A greater than usual number of readers wondered what Jo and I did during the five years we were “exiled” from the Canela village due to political and ideological opposition by elements in the Brazilian government.
I remember when word came that we had to leave the village. We cried, the Canelas cried. It didn’t help. We got angry, the Canelas got angry, that didn’t help either. As we packed up our stuff, said goodbye to the people we loved, we drove out of the village into an utterly unexpected, major change of lifestyle and work.
We waited and prayed as our directors and public relations personnel did what they could to combat the lies that were being told about the missions teams working in scores of villages in the areas of medicine, education and Bible translation.
As the weeks turned into months, everyone worked to catch up on educational and other projects that could best be done on mission centres. Jo and I compiled, edited and published a half a dozen easy reading booklets. We also revised and published some Scriptures, including Luke and Acts. I wrote the story about God’s miraculous intervention as we delivered the books to the village in a column, “What’s so Holy about the Bible?” published in A Bonk on the Head
We were not idle as the months of exile stretched into years. God opened the way for me to get a taste of leadership and administration. For five years, I served as chairman of the Brazil SIL executive committee (board). SIL is the Wycliffe field partner under which we worked in Brazil. I also led Brazil’s SIL delegation to International Conferences several times. When the executive director was out of the country for medical reasons, Jo and I moved to Brasilia and led the organization for six months.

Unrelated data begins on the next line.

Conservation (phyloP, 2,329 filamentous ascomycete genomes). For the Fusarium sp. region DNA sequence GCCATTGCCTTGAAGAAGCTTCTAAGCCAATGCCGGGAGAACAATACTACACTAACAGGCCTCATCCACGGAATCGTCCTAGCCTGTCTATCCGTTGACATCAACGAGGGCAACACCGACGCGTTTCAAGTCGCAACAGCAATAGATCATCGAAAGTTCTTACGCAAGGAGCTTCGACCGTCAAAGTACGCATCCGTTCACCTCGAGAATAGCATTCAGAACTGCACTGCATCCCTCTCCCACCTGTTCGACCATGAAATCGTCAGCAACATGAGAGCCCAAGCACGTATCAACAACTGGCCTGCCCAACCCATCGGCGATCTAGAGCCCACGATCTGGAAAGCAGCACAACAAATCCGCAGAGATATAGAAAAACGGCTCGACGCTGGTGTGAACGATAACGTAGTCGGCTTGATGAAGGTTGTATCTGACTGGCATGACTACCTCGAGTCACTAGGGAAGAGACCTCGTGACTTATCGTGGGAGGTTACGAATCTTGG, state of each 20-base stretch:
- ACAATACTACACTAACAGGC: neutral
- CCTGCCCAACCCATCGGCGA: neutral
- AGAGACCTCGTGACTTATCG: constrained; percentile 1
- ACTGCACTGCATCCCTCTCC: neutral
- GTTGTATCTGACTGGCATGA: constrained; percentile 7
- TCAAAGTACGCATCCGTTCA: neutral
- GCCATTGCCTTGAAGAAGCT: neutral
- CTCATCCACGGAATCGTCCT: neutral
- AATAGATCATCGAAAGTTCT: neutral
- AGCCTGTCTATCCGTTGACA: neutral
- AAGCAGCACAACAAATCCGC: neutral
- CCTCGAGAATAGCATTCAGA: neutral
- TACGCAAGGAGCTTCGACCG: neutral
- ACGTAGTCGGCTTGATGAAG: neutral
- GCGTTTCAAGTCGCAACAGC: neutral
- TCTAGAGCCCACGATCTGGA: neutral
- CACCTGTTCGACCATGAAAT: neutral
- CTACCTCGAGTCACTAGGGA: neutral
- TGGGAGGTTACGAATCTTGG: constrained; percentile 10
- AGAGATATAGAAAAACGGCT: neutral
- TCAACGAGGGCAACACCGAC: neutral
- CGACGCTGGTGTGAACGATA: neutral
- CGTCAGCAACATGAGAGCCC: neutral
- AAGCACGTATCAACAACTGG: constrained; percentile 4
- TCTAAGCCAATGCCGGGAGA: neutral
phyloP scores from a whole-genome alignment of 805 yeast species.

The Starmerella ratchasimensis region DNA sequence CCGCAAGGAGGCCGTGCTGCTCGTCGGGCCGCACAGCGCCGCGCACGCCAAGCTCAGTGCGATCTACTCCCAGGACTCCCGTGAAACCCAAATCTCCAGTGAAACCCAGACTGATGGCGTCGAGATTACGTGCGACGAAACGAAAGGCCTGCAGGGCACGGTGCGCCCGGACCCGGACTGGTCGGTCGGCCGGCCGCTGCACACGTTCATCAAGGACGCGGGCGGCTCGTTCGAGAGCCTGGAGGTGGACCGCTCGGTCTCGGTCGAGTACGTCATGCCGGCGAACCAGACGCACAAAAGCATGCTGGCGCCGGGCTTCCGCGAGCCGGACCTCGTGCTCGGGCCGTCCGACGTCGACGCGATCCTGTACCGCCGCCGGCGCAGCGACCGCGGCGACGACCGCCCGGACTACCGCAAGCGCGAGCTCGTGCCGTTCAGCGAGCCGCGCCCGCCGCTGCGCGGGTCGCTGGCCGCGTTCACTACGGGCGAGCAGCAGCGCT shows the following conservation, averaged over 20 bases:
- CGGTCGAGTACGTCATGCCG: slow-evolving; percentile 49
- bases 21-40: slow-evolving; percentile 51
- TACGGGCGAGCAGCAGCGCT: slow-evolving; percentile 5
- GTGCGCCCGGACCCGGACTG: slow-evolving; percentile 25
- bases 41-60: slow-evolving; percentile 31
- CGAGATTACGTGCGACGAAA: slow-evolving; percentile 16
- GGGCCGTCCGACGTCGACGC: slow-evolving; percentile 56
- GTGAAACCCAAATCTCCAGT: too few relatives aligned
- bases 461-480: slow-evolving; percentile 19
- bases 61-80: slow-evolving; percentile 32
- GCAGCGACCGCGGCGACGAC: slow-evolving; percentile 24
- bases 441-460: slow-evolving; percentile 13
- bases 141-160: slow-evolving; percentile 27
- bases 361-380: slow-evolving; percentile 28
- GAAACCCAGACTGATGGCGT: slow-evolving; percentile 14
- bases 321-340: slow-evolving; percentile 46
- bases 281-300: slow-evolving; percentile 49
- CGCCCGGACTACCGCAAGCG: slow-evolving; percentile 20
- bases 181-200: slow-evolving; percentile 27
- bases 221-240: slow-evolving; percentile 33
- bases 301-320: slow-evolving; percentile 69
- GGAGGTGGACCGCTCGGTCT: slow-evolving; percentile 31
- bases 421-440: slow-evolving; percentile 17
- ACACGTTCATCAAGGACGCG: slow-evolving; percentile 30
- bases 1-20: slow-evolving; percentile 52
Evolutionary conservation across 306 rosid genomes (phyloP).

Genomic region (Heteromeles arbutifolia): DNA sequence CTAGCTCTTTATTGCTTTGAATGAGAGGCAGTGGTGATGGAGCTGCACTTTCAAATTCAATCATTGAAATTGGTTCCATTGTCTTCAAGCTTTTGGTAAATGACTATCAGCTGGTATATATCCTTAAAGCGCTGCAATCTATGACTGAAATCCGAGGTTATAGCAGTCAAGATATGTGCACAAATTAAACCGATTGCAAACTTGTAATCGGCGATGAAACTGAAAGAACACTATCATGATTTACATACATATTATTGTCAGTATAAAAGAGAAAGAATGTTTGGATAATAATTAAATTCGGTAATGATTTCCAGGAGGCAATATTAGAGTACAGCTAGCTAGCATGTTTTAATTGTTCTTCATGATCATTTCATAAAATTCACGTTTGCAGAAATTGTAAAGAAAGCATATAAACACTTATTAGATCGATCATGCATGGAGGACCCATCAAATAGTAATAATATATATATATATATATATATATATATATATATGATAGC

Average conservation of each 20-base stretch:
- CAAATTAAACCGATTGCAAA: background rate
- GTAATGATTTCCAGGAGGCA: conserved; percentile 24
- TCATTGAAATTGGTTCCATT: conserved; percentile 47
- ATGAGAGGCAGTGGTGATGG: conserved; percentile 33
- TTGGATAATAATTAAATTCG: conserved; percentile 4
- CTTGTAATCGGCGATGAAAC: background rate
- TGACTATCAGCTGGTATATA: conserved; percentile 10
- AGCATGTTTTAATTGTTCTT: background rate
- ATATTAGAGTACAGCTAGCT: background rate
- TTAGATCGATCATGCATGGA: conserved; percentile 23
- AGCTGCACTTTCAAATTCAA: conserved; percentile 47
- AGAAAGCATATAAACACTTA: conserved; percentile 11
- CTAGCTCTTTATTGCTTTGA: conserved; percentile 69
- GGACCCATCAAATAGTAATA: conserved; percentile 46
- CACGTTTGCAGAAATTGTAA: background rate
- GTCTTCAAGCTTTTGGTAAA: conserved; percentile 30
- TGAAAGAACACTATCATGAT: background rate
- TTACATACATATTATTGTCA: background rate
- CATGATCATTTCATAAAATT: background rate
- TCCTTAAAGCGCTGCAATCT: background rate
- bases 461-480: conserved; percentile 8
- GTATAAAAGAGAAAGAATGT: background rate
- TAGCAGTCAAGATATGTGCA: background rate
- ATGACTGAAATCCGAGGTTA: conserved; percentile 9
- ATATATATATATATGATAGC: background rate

During that same time, I spoke in Bible schools and seminaries in Belem and Rio de Janeiro about the need for Bible translation in Brazil and around the world. I showed slides of the Canelas and the ministry we had been doing until recently. Then we challenged students not only to pray for Brazil’s indigenous peoples, but also to consider entering this ministry themselves. Since there was a strong anti-foreign component to the opposition, we hoped that Brazilian nationals might find more open doors.
Jo and I, along with all our missionary colleagues, suffered severe mental and emotional stress, some went into depression, others were trapped in addictions. We all loved the people we had been working with. We wanted them to know Jesus as their God and Saviour as soon as possible. We were building God’s Kingdom, and I had often heard missionary sermons on the urgency of the King’s business, using David’s quote in 1 Samuel 21:8 “…the king’s business required haste…” Very much out of context, it turns out, but the message of time pressure and desperate urgency stuck with me.
We just could not understand why more than forty indigenous people groups in Brazil remained without God’s Word, when the teams assigned to them were ready to continue their work of translation, as well as meet the people’s medical and educational needs. Where was God in all this? Was He not in a hurry to reach these people? Apparently not.
God is not in a hurry. . . but He is always on time. It was a lesson we all had a hard time learning.
For years I remained a stable leader and encourager, but then we went on furlough and . . . all that changed.
A tale best kept for next week.